Avant Gardener – 090213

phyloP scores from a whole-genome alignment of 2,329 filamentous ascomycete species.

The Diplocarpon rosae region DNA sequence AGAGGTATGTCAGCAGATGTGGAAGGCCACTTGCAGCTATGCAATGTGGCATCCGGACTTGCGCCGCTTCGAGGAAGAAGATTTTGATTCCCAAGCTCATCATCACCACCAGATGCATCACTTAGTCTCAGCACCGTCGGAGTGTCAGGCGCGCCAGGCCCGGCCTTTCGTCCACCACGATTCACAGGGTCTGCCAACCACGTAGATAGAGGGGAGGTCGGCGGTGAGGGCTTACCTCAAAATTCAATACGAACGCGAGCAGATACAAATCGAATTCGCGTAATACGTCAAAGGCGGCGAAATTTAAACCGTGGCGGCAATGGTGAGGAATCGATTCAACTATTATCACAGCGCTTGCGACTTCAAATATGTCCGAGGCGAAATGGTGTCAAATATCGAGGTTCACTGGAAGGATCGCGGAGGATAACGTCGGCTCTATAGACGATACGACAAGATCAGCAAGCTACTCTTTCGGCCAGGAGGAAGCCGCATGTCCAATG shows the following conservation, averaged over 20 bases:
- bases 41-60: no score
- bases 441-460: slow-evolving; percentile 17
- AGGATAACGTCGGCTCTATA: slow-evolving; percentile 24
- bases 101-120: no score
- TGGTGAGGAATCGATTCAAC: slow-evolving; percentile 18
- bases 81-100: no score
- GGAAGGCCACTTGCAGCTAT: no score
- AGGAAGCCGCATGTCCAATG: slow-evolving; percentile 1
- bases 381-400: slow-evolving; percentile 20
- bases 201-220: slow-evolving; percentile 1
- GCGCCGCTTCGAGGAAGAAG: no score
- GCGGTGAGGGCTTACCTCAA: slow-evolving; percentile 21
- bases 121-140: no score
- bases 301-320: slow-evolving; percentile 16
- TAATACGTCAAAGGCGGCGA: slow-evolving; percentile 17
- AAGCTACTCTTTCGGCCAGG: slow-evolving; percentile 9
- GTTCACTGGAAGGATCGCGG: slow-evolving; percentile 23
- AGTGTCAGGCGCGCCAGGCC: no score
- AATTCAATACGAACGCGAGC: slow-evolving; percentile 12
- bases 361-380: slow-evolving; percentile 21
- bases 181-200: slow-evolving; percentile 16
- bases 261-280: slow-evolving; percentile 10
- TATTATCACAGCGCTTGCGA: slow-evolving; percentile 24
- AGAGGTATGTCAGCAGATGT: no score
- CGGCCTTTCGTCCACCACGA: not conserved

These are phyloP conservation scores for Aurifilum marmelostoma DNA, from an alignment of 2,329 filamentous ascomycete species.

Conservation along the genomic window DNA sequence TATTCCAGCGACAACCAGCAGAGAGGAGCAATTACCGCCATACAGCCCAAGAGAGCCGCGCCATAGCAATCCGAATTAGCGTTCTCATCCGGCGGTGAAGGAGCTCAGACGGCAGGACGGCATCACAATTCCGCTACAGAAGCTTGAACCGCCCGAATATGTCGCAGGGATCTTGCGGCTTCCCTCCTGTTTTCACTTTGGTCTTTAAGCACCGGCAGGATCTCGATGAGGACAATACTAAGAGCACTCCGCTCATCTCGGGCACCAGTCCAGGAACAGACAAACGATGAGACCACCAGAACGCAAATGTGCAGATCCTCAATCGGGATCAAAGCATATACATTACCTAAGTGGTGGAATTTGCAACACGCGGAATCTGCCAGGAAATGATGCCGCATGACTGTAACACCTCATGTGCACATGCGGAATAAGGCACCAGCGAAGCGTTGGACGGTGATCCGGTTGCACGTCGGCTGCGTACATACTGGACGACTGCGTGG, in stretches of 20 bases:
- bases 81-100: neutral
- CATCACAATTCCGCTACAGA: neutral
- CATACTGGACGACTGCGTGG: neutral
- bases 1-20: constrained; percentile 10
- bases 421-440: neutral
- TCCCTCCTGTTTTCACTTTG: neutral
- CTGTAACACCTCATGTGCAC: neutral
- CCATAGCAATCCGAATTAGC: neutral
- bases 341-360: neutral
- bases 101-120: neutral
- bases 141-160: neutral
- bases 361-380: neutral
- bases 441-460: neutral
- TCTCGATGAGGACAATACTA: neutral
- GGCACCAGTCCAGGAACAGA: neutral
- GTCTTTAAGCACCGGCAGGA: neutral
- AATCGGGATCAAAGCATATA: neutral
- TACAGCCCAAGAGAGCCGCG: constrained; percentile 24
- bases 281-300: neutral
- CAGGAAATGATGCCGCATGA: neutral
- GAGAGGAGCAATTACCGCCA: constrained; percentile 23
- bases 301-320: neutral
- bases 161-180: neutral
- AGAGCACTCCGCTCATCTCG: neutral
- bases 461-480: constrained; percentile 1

Hosts Derek and Carolyn Fell discuss growing conditions in Southern Florida where Derek is working on the final stages of a tropical garden, picking ripe bananas and coconuts from his own trees, while Carolyn is holding the fort at Cedaridge Farm in Pennsylvania, harvesting flowers and vegetables as they reach their peak performance. In the email segment Derek identifies a listeners problem with rust on roses, a fungus disease that is widespread during wet weather, not only affecting roses but other plants like snapdragons and hollyhocks. Derek also identifies a disease on a listener’s potatoes as ‘scab’ which can discolor the skin if the soil pH is not sufficiently acidic. Derek also recommends a collection of six useful herbs to grow on a kitchen windowsill. A Florida listener wants to know what the black slime is on his citrus bushes and how to control it, and Derek explains that it also affects fruit trees in northern gardens, especially pears and apples. The Fells devote the rest of the program to discussing headlines from their monthly newsletter, the Avant Gardener (avantgardener.info), including the fact that Cornell University has developed a new series of heat-resistant broccoli that means gardeners and farmers who live where summers are hot, can now grow this nutritious vegetable through all three seasons – spring, summer and fall. Derek describes a recent visit to the Naples Botanical Garden, Florida and also to the Marie Selby Botanical Gardens, Sarasota, Florida, and reports that new research into herbal remedies using parts of the ginkgo tree are proving to be unfounded, and indeed may be cancer causing. Another report from Penn State University warns property owners from planting the Tree of Heaven, widely offered in mail order catalogs and advertisements since it is now proving to be the Tree from Hell, taking over large sections of oak forest weakened from gypsy moth attack. The fells encourage email questions about any aspect of gardening by visiting derekfell@verizon.net.